Wine Club Newsletter - December 2018
Bocanariz Restaurant, Santiago, Chile
In the Bohemian district of Lassater, this wine oriented restaurant is a smash hit with locals and tourists alike. It is considered one of the top ten restaurants in Santiago, even though there are no views and the trappings are somewhat underwhelming.
But the wine and food are focused on Chile, and the results on the table transcend any mediocre visual impressions. We dined three times in four days at Bocanariz (translates to mouth nose), as it was close to the apartment, and it well suited the craving for our initial discoveries into culinary Chile.
With hundreds of wine selections, wine flights, wine and food pairing menu’s, and well-executed dishes, it was a natural. The menu prices are moderate, not an overboard or extravagant anything, and the well-varied offerings can keep you coming for days without repeating a single item.
Unless you want too! We never did, and enjoyed the three course tasting menu with wine flights, fresh oysters, intriguing salads, ceviche, and deer tatake, which was out of this world. I had the deer tatake on the fateful third visit, which after all the wonderful things I had the joy of putting in my mouth, I left with a bad taste.
As busy as they are, they do not take reservations, unless under special circumstances. That is to say rarely. And they typically will not accommodate parties of six or more either. My guess is the service of wine flights and small plates gets burdensome with large parties, and the physical space is broken up into small rooms.
On day three, we arrived to a full house, and was told there would be a table for us in ten or fifteen minutes. We decided to wait (outside) and in a proper amount of time, we were escorted to a small table in the back portion of the restaurant, certainly not the best one in the house. We waited for our server to bring menus, which always seems to take awhile here.
When she handed us the menu, I noticed the only window table had been vacated. No one else was waiting for a table, so I asked our server if we could move there. She said yes, and since we hadn’t had any water or messed the napkins, we went over and sat down, smiling.
That is, until the hostess came over and told us we couldn’t sit there, it was for reservations only. Now I am a bit embarrassed, as there are five other established tables in our hood watching and listening. I knew the hostess was not telling the truth about the reservation thing, but I didn’t want to cause anymore a scene then was already taking place. I was thinking don’t be the “ugly American” tourist.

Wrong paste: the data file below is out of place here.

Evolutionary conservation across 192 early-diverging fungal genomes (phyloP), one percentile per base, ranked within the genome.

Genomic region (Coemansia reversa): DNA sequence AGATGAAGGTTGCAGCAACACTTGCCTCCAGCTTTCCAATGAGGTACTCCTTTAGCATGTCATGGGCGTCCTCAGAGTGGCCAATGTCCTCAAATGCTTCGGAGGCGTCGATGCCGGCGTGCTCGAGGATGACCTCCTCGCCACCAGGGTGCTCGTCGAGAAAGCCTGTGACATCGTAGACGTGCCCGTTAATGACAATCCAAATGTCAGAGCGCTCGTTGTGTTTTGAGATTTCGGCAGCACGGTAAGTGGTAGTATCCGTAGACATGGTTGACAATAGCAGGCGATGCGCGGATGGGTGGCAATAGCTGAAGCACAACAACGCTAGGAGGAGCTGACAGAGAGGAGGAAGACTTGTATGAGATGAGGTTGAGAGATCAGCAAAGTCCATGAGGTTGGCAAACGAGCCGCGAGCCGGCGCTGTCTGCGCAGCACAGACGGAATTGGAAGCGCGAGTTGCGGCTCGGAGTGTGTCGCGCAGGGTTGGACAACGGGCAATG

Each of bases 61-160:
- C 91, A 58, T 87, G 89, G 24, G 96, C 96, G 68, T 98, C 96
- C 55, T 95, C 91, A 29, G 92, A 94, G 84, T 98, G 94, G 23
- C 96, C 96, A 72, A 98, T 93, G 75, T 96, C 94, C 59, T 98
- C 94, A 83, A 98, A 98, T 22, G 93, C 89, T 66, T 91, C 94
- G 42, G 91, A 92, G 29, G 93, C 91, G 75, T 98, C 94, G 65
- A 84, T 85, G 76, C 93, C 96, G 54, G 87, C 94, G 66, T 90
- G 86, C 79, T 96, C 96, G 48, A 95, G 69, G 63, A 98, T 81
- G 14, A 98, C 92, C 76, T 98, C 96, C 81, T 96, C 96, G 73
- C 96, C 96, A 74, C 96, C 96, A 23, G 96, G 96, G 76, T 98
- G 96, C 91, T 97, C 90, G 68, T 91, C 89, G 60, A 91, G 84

We retreated to the lowly back table as if we had been scolded and put in our place. I found myself becoming angry, not so much for what the hostess had done, but for me allowing it to happen. I should have called the manager over to discuss this, but got lost in the moment of initial embarrassment. How many times have we all said “I should have said . . . this!”
Upon finishing our lunch, I knew I couldn’t live with myself without talking to the manager. As we were leaving, I pulled him aside and described what happened. He assured me that, yes, the hostess was wrong and I should have been allowed to sit at the window. He thanked me for coming to him, and wanted to offer me something in return, which I refused. I told him I also owned a restaurant, and would want to be aware of any of my staff behaving poorly.
It really shows how being decent and well mannered can help the restaurant ... and the customer can get their point across as well. When done in this manner the customer will get immediate respect and service than if they act out on the server. One must keep in mind that the restaurant is trying to do it's best. You don't know what's going on behind the scenes. Behaving well and getting your point across nicely is a win-win. It also says ... speak up before you leave! That way we can take care of the situation now!
I write about this to share with you an experience I had in my own field, in the hopes you can relate to my event, and be aware that talking to a person in the hospitality industry about your concerns or disenchantments is helpful; especially when done with the proper tone and objectivity.
Celebrate New Years Eve in The Brasserie!
We will be opening for dinner service beginning at 5pm.
Celebrate early with us and be home in time for the ball drop!
The menu will be our Brasserie dinner menu with some festive additions including caviar, truffles and more!
Gary & Lori Parker have brought back a more generous understanding of Port, from their Portugal wine tour, and Champagne, from their Champagne wine tour and want to share some of their favorite celebration wines with you!
Your featured toasting options for the evening are:
NV Moet & Chandon, Brut Imperial, Champagne, France Taylor Fladgate, 20 Year Old Tawny, Port, Portugal
Reservations STRONGLY recommended as we sell out every year!